A Sheriff in Kentucky, Denny Peyman of Jackson County, says he feels a moral obligation to not enforce any new gun laws as part of his duty to protect the American Constitution. Okay. Not sure that's a moral obligation when he has access to the federal and stare courts to object to any laws on Constitutional grounds ... Oh, excuse me. He also says, as Sheriff, he has more power than the Federal and state governments. He can tell federal and state officials to leave his county and they have to obey him, according to his interpretation of the laws that govern our country and his state.
“The sheriff has more power than the federal people,” Peyman said Saturday at a press conference. “They need to go back and study that.
We’re a commonwealth, I can ask the federal people to leave and they have to leave. I can ask state people to leave and they have to leave.”
Hmmm. Never knew there was a clause in either the US or Kentucky Constitutions that made Sheriffs so all powerful. But this is the kicker, for me. He said people should be allowed, under the 2nd amendment to carry grenades if they need them. No seriously, he did.
Peyman said he was even open to allowing people to own hand grenades “if it was necessary for self protection.”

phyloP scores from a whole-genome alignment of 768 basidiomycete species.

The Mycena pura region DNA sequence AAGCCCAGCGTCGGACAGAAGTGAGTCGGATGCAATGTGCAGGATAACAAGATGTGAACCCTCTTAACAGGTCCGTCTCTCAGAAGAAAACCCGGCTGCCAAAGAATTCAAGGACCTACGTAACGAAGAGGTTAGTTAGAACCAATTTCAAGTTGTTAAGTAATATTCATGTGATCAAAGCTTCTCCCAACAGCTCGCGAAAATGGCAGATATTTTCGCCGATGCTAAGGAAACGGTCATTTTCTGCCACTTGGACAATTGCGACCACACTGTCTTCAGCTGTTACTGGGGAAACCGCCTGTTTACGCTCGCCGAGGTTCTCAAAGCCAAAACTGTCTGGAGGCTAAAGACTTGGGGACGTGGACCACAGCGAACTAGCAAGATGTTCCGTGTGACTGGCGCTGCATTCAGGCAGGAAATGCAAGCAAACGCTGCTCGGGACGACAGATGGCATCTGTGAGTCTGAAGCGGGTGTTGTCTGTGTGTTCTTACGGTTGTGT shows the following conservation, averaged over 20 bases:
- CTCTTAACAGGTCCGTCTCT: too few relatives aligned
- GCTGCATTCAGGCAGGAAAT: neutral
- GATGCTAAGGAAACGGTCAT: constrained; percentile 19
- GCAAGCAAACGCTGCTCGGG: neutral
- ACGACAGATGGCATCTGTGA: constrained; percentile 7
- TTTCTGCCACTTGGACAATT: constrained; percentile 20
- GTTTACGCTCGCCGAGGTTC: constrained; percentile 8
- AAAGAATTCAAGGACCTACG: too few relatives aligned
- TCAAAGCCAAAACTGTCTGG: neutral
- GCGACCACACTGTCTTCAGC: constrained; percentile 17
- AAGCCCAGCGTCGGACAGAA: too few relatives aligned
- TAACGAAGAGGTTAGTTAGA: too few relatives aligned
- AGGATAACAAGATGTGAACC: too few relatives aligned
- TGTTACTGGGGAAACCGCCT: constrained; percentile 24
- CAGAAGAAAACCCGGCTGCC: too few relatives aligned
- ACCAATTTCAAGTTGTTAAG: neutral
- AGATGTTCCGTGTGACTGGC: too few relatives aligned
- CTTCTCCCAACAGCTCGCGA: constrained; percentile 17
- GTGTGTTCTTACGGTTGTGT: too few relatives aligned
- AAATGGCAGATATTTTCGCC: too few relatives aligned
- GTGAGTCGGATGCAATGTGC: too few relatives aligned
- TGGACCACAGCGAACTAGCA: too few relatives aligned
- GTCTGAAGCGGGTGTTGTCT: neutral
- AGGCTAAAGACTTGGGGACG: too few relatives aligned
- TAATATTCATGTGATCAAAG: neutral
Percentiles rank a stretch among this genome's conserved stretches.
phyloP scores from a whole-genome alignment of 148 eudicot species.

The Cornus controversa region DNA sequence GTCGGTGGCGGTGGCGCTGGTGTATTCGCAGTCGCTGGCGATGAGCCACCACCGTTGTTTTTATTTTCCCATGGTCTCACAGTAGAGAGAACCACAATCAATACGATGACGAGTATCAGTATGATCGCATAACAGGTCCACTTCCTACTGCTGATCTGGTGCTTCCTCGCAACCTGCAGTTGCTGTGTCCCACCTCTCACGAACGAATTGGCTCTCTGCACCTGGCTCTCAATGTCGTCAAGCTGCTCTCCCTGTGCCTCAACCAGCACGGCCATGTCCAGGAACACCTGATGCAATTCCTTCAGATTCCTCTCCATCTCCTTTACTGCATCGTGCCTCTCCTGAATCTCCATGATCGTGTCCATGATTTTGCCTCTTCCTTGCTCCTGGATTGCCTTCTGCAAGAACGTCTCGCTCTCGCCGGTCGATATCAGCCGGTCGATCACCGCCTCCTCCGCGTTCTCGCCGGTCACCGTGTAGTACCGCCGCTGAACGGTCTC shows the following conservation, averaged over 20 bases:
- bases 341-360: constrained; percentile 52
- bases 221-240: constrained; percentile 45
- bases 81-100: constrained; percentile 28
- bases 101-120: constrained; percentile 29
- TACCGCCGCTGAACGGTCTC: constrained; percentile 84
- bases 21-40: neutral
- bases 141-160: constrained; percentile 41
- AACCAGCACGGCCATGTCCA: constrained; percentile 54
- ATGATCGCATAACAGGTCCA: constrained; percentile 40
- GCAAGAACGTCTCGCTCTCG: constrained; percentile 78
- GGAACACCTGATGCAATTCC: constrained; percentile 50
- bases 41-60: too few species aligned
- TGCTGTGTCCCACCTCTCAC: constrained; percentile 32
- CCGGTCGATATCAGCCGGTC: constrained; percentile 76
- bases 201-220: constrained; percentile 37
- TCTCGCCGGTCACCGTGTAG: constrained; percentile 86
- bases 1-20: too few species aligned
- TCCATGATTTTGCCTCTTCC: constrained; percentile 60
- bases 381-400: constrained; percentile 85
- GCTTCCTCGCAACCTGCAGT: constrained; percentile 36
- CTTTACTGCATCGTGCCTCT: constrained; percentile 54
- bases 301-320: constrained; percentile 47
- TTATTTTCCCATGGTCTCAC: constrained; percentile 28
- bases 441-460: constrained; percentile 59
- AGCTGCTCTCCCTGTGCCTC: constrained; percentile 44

Well Skippy, sign me up for M1 Abrams tank and some FIM-92 Stinger surface-to-air missiles. I mean, we get a lot of funny looking helicopters flying overhead in my neck of the woods. Might be someday they could prove to controlled by the UN's new world order. Wouldn't be prudent of me not to be armed with the weapons I need to take 'em down. I'm sure Sheriff Peyman would agree.
Videos of his press conference can be viewed at Raw Story.
Ps. Sheriff Peyman wants you to know that his little trouble with "Jackson County Judge-Executive William O. Smith and the Jackson County Fiscal Court" is not that big a deal:
Peyman dismissed problems he has with Jackson County Judge-Executive William O. Smith and the Jackson County Fiscal Court.
They say Peyman's office owes the fiscal court more than $278,000 in payroll assistance from when he took office in January 2011. Peyman says there is no problem, but the court has called for an investigation and has set up a county police department. Peyman said he now has no deputies.
I guess he doesn't need no stinking deputies to protect the Constitution.